HR/L&D Departments need to go beyond their comfort zones, stop playing safe and meet people on the floor to get an understanding about the users learning situation, but also collaborate with departments that have responsibilities for learning systems and tools that don’t fall under HR’s scope. I promise you, doing this will be a win-win situation for HR and for all other departments that have responsibilities for the systems defined as learning tools and for the organization overall.
2 The climate or culture - Build trust, the willingness to share and collaborate
A learning culture is dynamic, it has room to growth, it is an on-going journey that moves the organization forward. A learning culture is taking performance to another level, nurturing creativity and innovation.
The foundation for learning and for building a learning culture is trust! I have met organization, with low and high level of trust, and everything between, and have had the privilege to see the huge difference in how learning comes into action. You don’t share if you don’t have trust and without any sharing the culture will never fly. And without trust, sharing or willingness to learn, there is no culture of using the technology in the way that brings things forward!
Organization without trust: Don’t share, don’t ask, don’t be curious … Just do it!
One of those buzzwords that has popped up is Growth mindset, I love the meaning of this word, but be careful, it’s easy to think it’s just about individual growth. It is wrong way to focus on individuals as being isolated distinct from the organization as a living organism. Learning happens when listening, sharing and questioning comes into action and needs time and effort and more than one brain, colleagues come together and solve a problem, work it out together. There are many words for it; Double loop learning, active learning, peer group learning etc.
Understand me right, there is important learning when individuals solve problems or make performance improvements, but if learning only happens individually you are not using the full potential and the organization will never find the keys to engagement and innovation.
I only briefly discussed this, but there are tons of books and articles written about creating learning organizations, leadership, learnability growth mindset etc., some good, some less good. But I recommend you read some!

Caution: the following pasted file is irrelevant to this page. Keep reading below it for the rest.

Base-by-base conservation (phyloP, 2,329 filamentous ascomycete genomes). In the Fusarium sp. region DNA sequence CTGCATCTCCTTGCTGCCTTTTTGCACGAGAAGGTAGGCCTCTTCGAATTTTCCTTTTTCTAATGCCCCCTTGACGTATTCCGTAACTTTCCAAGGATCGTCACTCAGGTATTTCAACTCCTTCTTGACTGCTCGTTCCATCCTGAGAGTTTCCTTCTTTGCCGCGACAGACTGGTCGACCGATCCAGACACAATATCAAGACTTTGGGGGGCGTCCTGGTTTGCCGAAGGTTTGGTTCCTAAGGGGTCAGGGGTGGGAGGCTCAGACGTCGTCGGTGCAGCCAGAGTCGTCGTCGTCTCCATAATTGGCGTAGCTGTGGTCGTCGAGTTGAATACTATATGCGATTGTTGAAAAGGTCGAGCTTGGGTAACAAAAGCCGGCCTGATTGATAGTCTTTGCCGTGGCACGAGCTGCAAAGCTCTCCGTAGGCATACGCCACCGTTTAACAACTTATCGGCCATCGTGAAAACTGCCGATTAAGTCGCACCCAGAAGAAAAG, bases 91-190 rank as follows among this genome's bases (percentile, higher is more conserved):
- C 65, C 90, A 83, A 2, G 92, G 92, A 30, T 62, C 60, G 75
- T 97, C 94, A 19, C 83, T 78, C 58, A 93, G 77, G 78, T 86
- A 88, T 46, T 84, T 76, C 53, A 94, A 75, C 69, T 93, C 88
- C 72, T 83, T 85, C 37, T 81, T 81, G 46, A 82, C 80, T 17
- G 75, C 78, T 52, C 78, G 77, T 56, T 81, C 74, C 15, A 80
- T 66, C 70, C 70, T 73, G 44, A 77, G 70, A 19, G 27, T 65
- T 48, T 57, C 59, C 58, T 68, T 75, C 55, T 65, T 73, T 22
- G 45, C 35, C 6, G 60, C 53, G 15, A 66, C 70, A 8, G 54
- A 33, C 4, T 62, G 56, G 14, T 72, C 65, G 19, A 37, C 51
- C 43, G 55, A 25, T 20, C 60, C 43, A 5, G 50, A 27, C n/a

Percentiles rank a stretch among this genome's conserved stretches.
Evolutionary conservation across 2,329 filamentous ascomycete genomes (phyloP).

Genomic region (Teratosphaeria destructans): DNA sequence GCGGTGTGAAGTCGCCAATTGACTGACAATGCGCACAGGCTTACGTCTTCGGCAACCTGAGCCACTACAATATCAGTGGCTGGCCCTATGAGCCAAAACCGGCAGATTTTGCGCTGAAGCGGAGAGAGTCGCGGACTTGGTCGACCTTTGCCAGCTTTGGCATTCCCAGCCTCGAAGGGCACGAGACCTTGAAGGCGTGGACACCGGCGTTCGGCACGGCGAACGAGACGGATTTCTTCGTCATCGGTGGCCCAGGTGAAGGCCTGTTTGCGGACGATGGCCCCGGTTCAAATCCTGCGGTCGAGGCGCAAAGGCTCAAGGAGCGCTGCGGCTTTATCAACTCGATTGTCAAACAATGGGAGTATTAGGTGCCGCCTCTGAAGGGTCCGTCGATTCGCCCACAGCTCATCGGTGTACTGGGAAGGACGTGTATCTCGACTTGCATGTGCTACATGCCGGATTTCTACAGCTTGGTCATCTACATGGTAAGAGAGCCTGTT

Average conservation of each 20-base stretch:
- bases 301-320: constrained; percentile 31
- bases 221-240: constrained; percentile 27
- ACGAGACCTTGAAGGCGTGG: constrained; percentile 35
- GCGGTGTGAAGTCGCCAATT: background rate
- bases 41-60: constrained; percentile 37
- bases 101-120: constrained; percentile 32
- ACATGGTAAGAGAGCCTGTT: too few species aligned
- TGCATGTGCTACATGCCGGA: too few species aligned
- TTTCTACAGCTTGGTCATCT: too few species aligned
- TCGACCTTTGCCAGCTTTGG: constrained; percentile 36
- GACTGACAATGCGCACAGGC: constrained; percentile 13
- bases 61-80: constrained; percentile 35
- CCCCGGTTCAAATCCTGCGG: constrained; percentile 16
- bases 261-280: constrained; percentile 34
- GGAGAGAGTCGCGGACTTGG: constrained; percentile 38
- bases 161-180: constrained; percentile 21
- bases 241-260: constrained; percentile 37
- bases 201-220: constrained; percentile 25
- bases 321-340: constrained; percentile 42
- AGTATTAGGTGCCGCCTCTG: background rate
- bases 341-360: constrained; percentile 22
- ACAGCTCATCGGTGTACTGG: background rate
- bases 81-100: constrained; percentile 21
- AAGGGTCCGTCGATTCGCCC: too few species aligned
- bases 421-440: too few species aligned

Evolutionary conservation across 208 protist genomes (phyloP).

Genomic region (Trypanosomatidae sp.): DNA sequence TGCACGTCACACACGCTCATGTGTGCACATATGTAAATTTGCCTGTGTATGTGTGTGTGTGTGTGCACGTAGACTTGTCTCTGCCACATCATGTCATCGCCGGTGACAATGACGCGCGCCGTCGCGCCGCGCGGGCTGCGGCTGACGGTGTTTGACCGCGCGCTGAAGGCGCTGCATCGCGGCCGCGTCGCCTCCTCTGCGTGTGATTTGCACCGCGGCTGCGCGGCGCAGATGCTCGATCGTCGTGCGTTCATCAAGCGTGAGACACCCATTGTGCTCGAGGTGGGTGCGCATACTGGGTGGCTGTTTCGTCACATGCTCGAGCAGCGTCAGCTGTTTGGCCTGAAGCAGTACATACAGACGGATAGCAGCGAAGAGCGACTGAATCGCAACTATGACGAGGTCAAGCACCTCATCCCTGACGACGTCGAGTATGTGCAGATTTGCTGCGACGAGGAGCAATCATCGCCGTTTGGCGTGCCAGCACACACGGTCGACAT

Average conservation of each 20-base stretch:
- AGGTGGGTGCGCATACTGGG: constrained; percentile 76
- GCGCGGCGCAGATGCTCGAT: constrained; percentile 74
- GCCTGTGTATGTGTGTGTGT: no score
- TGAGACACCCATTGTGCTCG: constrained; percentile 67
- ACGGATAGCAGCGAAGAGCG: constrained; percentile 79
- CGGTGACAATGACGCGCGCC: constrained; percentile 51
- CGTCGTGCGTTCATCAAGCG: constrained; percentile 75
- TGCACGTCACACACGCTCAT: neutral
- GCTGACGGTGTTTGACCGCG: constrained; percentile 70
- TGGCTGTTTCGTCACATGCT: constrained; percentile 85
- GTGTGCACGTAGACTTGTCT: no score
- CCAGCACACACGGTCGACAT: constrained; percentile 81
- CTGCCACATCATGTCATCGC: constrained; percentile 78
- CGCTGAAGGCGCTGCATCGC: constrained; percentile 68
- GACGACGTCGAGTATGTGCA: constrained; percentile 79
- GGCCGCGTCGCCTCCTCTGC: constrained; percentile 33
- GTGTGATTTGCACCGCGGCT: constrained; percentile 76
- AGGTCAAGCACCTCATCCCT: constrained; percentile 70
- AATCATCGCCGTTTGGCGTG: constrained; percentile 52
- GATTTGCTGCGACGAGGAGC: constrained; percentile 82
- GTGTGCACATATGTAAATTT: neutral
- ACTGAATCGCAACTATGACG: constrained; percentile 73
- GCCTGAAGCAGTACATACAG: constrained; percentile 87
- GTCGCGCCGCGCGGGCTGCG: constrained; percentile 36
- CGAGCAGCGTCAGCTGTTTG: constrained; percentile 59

3 Define your purpose and use the right language for your organization
Do you have a clear business goal or purpose, what do you really want to achieve with the investment in learning technology? If you don’t have an overall goal connected to business outcome – how should you then be able to convince the organization to work in the way, you tell them? You have to explain the values with the investment, so people really understand it strategically and emotionally, and feel it will be worth all the efforts needed to reach the goal(s). You have to involve people so they assimilate your strategy by heart.
You may not talk about learning as your purpose, it would be better talking about increasing engagement, better performance outcome, higher innovation rate, customer experience … use the right phrase that works for your organization, the culture, the vision and the business strategies. Defining your purpose connected to business outcome will probably completely transform the way you are talking about the project, the desired achievements and possible gains.
You need to go deep down inside the organization to see how people actually learn: To find the vibe of learning. You have to spice things up, you have to make learning enjoyable and meaningful with a clear purpose. Use your bravery to challenge your organizations, every team, every employee and build trust on all levels.